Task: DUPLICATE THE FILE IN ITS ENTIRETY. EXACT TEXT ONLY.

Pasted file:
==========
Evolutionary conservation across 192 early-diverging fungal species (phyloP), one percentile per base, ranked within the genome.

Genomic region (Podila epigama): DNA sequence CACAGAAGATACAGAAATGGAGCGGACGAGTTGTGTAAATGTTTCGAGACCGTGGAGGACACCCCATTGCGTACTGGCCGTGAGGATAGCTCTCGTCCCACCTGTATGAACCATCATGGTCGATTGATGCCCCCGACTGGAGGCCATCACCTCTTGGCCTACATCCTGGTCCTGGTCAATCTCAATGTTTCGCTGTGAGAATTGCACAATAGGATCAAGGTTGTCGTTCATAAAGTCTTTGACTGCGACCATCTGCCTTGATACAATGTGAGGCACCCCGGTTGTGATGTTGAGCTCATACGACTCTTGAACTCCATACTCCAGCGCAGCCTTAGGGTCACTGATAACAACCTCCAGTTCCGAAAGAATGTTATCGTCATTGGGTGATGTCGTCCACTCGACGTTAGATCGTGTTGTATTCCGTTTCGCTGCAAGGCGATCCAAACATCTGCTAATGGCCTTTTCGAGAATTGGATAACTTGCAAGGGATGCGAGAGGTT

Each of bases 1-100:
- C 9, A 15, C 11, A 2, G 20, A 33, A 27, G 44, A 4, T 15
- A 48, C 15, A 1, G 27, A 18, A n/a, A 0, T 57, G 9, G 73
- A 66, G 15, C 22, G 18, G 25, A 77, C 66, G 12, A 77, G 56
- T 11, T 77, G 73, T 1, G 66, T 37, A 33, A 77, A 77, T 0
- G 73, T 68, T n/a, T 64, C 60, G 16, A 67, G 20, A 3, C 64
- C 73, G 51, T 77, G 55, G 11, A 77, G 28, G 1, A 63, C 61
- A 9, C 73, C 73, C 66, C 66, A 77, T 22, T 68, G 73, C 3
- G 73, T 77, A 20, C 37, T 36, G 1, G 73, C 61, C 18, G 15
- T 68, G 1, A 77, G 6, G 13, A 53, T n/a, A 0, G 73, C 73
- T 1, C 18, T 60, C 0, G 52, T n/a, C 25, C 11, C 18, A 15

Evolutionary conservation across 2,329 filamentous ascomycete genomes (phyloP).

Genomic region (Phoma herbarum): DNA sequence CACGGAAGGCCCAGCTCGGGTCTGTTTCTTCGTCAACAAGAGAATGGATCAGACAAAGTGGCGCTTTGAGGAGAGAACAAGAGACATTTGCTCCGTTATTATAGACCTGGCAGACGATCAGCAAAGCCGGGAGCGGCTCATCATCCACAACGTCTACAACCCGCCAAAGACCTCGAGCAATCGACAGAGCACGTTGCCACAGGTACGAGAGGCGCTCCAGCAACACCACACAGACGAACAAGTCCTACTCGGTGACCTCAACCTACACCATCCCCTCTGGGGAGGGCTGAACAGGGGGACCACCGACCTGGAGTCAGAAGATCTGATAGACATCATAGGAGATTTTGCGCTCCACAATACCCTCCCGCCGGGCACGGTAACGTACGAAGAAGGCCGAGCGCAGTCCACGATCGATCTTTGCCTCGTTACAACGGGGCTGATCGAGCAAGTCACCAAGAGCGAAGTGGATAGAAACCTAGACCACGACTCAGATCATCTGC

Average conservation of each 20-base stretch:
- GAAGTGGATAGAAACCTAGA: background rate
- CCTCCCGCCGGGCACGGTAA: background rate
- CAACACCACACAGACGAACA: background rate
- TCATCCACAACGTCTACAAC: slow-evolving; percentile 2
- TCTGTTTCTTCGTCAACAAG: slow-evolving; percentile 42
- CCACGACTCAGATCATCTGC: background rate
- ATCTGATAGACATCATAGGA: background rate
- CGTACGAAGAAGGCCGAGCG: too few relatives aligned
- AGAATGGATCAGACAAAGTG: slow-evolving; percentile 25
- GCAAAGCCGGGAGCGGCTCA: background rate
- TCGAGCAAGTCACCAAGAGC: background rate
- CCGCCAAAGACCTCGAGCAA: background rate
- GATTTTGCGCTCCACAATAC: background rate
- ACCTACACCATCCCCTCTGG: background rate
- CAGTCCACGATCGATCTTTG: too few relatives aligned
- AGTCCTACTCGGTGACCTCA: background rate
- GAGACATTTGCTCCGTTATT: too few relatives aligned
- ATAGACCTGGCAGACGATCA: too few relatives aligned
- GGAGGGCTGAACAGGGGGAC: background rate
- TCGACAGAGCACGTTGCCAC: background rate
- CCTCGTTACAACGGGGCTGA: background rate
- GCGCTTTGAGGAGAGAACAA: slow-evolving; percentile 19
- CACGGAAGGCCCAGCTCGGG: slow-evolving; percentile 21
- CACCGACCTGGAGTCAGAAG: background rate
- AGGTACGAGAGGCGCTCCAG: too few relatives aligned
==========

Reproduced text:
Evolutionary conservation across 192 early-diverging fungal species (phyloP), one percentile per base, ranked within the genome.

Genomic region (Podila epigama): DNA sequence CACAGAAGATACAGAAATGGAGCGGACGAGTTGTGTAAATGTTTCGAGACCGTGGAGGACACCCCATTGCGTACTGGCCGTGAGGATAGCTCTCGTCCCACCTGTATGAACCATCATGGTCGATTGATGCCCCCGACTGGAGGCCATCACCTCTTGGCCTACATCCTGGTCCTGGTCAATCTCAATGTTTCGCTGTGAGAATTGCACAATAGGATCAAGGTTGTCGTTCATAAAGTCTTTGACTGCGACCATCTGCCTTGATACAATGTGAGGCACCCCGGTTGTGATGTTGAGCTCATACGACTCTTGAACTCCATACTCCAGCGCAGCCTTAGGGTCACTGATAACAACCTCCAGTTCCGAAAGAATGTTATCGTCATTGGGTGATGTCGTCCACTCGACGTTAGATCGTGTTGTATTCCGTTTCGCTGCAAGGCGATCCAAACATCTGCTAATGGCCTTTTCGAGAATTGGATAACTTGCAAGGGATGCGAGAGGTT

Each of bases 1-100:
- C 9, A 15, C 11, A 2, G 20, A 33, A 27, G 44, A 4, T 15
- A 48, C 15, A 1, G 27, A 18, A n/a, A 0, T 57, G 9, G 73
- A 66, G 15, C 22, G 18, G 25, A 77, C 66, G 12, A 77, G 56
- T 11, T 77, G 73, T 1, G 66, T 37, A 33, A 77, A 77, T 0
- G 73, T 68, T n/a, T 64, C 60, G 16, A 67, G 20, A 3, C 64
- C 73, G 51, T 77, G 55, G 11, A 77, G 28, G 1, A 63, C 61
- A 9, C 73, C 73, C 66, C 66, A 77, T 22, T 68, G 73, C 3
- G 73, T 77, A 20, C 37, T 36, G 1, G 73, C 61, C 18, G 15
- T 68, G 1, A 77, G 6, G 13, A 53, T n/a, A 0, G 73, C 73
- T 1, C 18, T 60, C 0, G 52, T n/a, C 25, C 11, C 18, A 15

Evolutionary conservation across 2,329 filamentous ascomycete genomes (phyloP).

Genomic region (Phoma herbarum): DNA sequence CACGGAAGGCCCAGCTCGGGTCTGTTTCTTCGTCAACAAGAGAATGGATCAGACAAAGTGGCGCTTTGAGGAGAGAACAAGAGACATTTGCTCCGTTATTATAGACCTGGCAGACGATCAGCAAAGCCGGGAGCGGCTCATCATCCACAACGTCTACAACCCGCCAAAGACCTCGAGCAATCGACAGAGCACGTTGCCACAGGTACGAGAGGCGCTCCAGCAACACCACACAGACGAACAAGTCCTACTCGGTGACCTCAACCTACACCATCCCCTCTGGGGAGGGCTGAACAGGGGGACCACCGACCTGGAGTCAGAAGATCTGATAGACATCATAGGAGATTTTGCGCTCCACAATACCCTCCCGCCGGGCACGGTAACGTACGAAGAAGGCCGAGCGCAGTCCACGATCGATCTTTGCCTCGTTACAACGGGGCTGATCGAGCAAGTCACCAAGAGCGAAGTGGATAGAAACCTAGACCACGACTCAGATCATCTGC

Average conservation of each 20-base stretch:
- GAAGTGGATAGAAACCTAGA: background rate
- CCTCCCGCCGGGCACGGTAA: background rate
- CAACACCACACAGACGAACA: background rate
- TCATCCACAACGTCTACAAC: slow-evolving; percentile 2
- TCTGTTTCTTCGTCAACAAG: slow-evolving; percentile 42
- CCACGACTCAGATCATCTGC: background rate
- ATCTGATAGACATCATAGGA: background rate
- CGTACGAAGAAGGCCGAGCG: too few relatives aligned
- AGAATGGATCAGACAAAGTG: slow-evolving; percentile 25
- GCAAAGCCGGGAGCGGCTCA: background rate
- TCGAGCAAGTCACCAAGAGC: background rate
- CCGCCAAAGACCTCGAGCAA: background rate
- GATTTTGCGCTCCACAATAC: background rate
- ACCTACACCATCCCCTCTGG: background rate
- CAGTCCACGATCGATCTTTG: too few relatives aligned
- AGTCCTACTCGGTGACCTCA: background rate
- GAGACATTTGCTCCGTTATT: too few relatives aligned
- ATAGACCTGGCAGACGATCA: too few relatives aligned
- GGAGGGCTGAACAGGGGGAC: background rate
- TCGACAGAGCACGTTGCCAC: background rate
- CCTCGTTACAACGGGGCTGA: background rate
- GCGCTTTGAGGAGAGAACAA: slow-evolving; percentile 19
- CACGGAAGGCCCAGCTCGGG: slow-evolving; percentile 21
- CACCGACCTGGAGTCAGAAG: background rate
- AGGTACGAGAGGCGCTCCAG: too few relatives aligned